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Re: "be'be'" - double negation

tlhIngan-Hol Archive: Sat Apr 13 09:52:37 2002

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Re: "be'be'" - double negation



At 18:34 2002-04-07 +0000, willm@cstone.net wrote:
>In some languages (and English slang dialects) the "double negative" in "I 
>ain't never goin' there again," is an emphatic, rather than a logical 
>reversal of one negative by the other. [...] So far as we know, Klingon 
>always adhere's to the logical string of negatives reversing each other 
>rather than emphasizing each other.

That inference seems specious.

I hasten to point out that modern standard English is quite rare among 
humanoid languages in having this "logical reversal" rule -- in fact, it's 
not even all that common among forms of English.  (Cf., for example, "He 
never yet no villainy ne said / In all his life, unto no manner wight", a 
few dozen lines into the prologue of /Canterbury Tales/.)


To the contrary, most languages are like this:

* If you have a "negative word" in the clause, you /have/ to put a negation 
on the verb.  Cf. French "Rien _n_'est la`." (Nothing is not there.)

* Or: without necessarily negating the verb, you get to use any number of 
"negative words", without entertaining this weird idea of them "cancelling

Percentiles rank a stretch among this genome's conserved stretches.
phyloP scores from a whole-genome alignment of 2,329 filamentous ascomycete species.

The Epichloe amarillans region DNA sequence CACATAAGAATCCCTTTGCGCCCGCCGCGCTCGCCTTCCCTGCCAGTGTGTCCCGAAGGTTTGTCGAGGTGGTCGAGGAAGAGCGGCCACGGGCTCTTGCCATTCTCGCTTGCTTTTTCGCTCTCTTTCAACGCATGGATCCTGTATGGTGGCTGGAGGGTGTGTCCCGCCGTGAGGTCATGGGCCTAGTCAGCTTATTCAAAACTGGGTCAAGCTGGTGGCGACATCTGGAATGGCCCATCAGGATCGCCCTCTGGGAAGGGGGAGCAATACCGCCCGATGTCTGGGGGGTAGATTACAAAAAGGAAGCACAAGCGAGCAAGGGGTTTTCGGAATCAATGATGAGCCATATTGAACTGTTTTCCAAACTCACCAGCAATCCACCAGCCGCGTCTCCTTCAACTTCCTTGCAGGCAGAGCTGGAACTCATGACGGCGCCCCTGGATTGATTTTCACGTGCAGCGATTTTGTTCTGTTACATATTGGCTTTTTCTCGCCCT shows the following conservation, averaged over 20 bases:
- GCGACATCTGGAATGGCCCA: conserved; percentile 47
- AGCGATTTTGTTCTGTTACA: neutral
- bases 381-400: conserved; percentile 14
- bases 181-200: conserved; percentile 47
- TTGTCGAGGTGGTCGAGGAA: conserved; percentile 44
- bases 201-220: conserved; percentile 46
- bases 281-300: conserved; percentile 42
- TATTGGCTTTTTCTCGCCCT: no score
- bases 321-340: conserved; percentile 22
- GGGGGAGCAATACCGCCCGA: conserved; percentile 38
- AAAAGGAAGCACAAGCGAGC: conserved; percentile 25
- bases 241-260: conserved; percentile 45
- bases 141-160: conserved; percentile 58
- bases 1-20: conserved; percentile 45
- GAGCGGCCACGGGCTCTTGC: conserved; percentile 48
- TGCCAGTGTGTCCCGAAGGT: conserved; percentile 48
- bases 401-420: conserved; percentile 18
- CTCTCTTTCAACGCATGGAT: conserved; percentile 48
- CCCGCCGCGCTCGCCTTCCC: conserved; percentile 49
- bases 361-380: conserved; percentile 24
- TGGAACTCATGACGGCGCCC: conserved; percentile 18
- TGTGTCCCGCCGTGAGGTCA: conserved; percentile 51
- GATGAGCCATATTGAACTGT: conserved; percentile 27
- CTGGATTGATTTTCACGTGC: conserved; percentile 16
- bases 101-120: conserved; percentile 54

out".  If Klingon works this way, it could lead to sentences like this:

   Officer:  'av!  DaHjaj yotlhDaq 'Iv Dalegh?
           guard!  today field-LOC who you.him-see?
                   (who do you see in the field today?)

   Guard:   pa'   wej     pagh vIlegh!
            there not.yet none I.him-see!
            I haven't seen anyone[/thing] there yet.

   Officer: wa'Hu' je?
            And yesterday?

   Guard:   pa'   not   pagh vIlegh!
            there never none I.him-see!
            I haven't ever seen anyone[/thing] there.

In languages where you can have several negative words, you /can/ sometimes 
say "I saw no-one some-time" and get the same meaning as "I saw no-one 
no-time" (I never saw anyone), but it's my impression that the latter is 
typically more frequent. But a greatly complicating factor is whether the 
language in question has generally serviceable words for "some-time", 
"some-place", "some-one", etc. -- i.e., "non-negative" versions of the 
negative words.

Since Okrand and any even passably competent Federation linguist or 
polyglot would be aware that modern standard English's notion of "negatives 
cancelling" is a bizarre exception in humanoid languages, his apparent 
silence on this point in TKD should reasonably be taken as implicating that 
Klingon is nomal in being unlike English on this point.

That leaves open the question of whether Klingon requires (or even allows) 
negative words to negate the verb.  So note:
TKW p.201:
    Dal pagh jagh.  [No enemy is boring.]
    (not:  *{Dalbe' pagh jagh})
Similarly:
TKW p.80:  "not lay'Ha' tlhIngan." (and not *{not lay'Ha'be' tlhIngan.})
TKW p.46:  "not toj tlhInganpu'" (and not *{not tojbe' tlhInganpu'})

(Altho that doesn't specify whether you /can/ say *{Dalbe' pagh jagh} and 
get the meaning "No enemy is boring".)


Voragh qatlhob!  What does the canon corpus show on these points?


--
Sean M. Burke    http://www.spinn.net/~sburke/



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